Washington, D.C. – House Administration Committee Republicans, led by Ranking Member Rodney Davis (R-Ill.), issued the following regarding House Speaker Nancy Pelosi using coronavirus legislation as a political wish list for House Democrats. A large chunk of that wish list, which Politico recognizes as standing no chance of becoming law, will be focused on a federal takeover of our elections under the guise of "helping states" expand their vote by mail systems.
However, there's a difference in states expanding absentee voting options to fit the needs of their voters and what the Democrats are trying to do, which is force states to mail every registered voter a live ballot, whether or not they request one. While this process may sound innocuous, forcing states to implement an entirely new vote-by-mail system comes with its own problems, especially when this federal mandate comes just six months before a presidential election. Below are five areas of concern with the Democrats' approach:
- Overriding States' Constitutions: States are already grappling with these decisions at their own level of government. When the Chicago Board asked Governor Pritzker in Illinois to switch their state to an all-mail election or alter the date of their primary election, he recognized it was not in his legal authority to override Illinois' election law. When Governor Evers in Wisconsin tried to unilaterally change their primary election date and how their state would vote, the state's Supreme Court ruled that the law was against him in overriding Wisconsin's law. Why then should the federal government, who does not know these states' individual needs half as well as its governors, override states' constitutions to mandate election changes? Transitioning to vote-by-mail would put a strain on state and local election administrators. It requires major technology and staff upgrades, managing resources split between in-person and mail voting, adjusted ballot return deadlines, pre-paid postage, and realistic ballot processing expectations. Additionally, vote-by-mail does not alleviate the need for in-person voting locations nor poll workers and only adds to the strain of administering elections when state resources are limited.
- Poorly Administering Elections: States without extensive vote-by-mail infrastructure already in place are not well equipped for an immediate transition to all vote-by-mail due to the coronavirus. A Bipartisan Policy Center Review revealed that 34 states had fewer than 15% of their ballots cast by mail during the 2018 election, with many in the single digits. The National Association of Presort Mailers has issued warnings about the capacity of its members to expand their printing and mailing preparations for the November election. Washington Secretary of State Kim Wyman, a champion of vote-by-mail has said if states are not already at 60% or above for vote-by-mail they are unlikely to be prepared to do so by November.
- Disenfranchising Voters: An unprecedented pandemic may not be the easiest time to teach voters a new voting method, which could cause many to vote incorrectly and not have their vote counted. Vote-by-mail can also add additional hurdles for voters such as signature verification requirements that increase the likelihood that a vote will be rejected. The Native American Rights Fund, an organization that provides legal assistance to tribes and Native American individuals, outlined potential obstacles for Native Americans in an entirely vote-by-mail election, like issues with access to traditional mail services, a lack of broadband connectivity, and cultural communication barriers.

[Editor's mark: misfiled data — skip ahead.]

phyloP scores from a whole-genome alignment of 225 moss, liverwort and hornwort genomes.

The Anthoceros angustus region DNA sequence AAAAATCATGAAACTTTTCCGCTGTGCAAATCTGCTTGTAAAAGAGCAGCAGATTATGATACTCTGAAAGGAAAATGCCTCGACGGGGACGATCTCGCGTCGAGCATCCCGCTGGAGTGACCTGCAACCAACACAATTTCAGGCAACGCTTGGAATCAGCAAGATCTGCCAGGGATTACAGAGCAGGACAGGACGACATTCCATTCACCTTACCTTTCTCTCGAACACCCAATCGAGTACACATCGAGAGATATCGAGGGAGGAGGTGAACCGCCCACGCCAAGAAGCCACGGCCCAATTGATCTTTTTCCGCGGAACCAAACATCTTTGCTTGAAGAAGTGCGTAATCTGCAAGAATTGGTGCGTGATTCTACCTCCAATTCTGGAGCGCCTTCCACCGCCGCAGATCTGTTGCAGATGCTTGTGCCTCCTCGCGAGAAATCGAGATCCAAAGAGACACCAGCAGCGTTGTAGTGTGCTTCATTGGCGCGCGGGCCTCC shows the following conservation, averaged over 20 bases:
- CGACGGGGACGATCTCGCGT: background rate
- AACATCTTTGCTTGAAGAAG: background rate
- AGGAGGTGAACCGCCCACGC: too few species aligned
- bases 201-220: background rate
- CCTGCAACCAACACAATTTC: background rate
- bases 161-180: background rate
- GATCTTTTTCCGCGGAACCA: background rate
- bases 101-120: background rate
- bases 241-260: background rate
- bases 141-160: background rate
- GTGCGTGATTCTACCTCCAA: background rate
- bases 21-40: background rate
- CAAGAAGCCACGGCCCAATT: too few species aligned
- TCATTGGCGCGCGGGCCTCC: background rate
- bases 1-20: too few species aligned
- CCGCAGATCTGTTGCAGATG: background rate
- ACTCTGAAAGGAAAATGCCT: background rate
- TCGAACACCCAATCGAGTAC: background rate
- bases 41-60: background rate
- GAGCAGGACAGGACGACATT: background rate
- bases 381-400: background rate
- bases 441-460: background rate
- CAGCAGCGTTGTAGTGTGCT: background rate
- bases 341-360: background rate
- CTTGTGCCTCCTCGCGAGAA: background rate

- Increasing Voter Fraud Attempts: Many states have simply ignored or not had the resources to comply with requirements under the National Voter Registration Act (NVRA) to maintain accurate voter registration lists. Federal requirements to send all registered voters a ballot prior to states updating their registered voter lists would diminish public confidence as ballots are mailed to those who have moved or passed away, not to mention, create significant confusion for election administrators. Just last week, California and Los Angeles County were required to remove 1.5 million inactive voters from their registration lists when a Judicial Watch lawsuit claimed L.A. County has more registered voters than citizens. If Democrats are able to federally mandate a nation-wide, all-mail election in November, election officials could be sending out more live ballots than actual registered voters, which could lead to fraudulent ballots being returned.
- Delaying Election Results: While the United States Postal Service is continuing its essential operations during the COVID-19 pandemic, USPS does not have the capacity or infrastructure to provide timely delivery and handling of large amounts of ballots if our entire nation transitions to an all-mail election in November. Additionally, when allowing ballots postmarked on election day to be counted, it undoubtedly results in election administrators and workers counting ballots several weeks after the election. We saw this play out in California's 2018 midterm elections when races weren't called until days or even weeks after election day.
Congress has already provided over $1.25 billion since 2018 to help states update their election infrastructure, $400 million alone from the previous CARES Act to help states make COVID-19 preparations, and the Election Assistance Commission is working around the clock to provide coronavirus guidance and resources for states to administer their elections. It's time for House Democrats to stop trying to take advantage of a national emergency to push their own political agenda.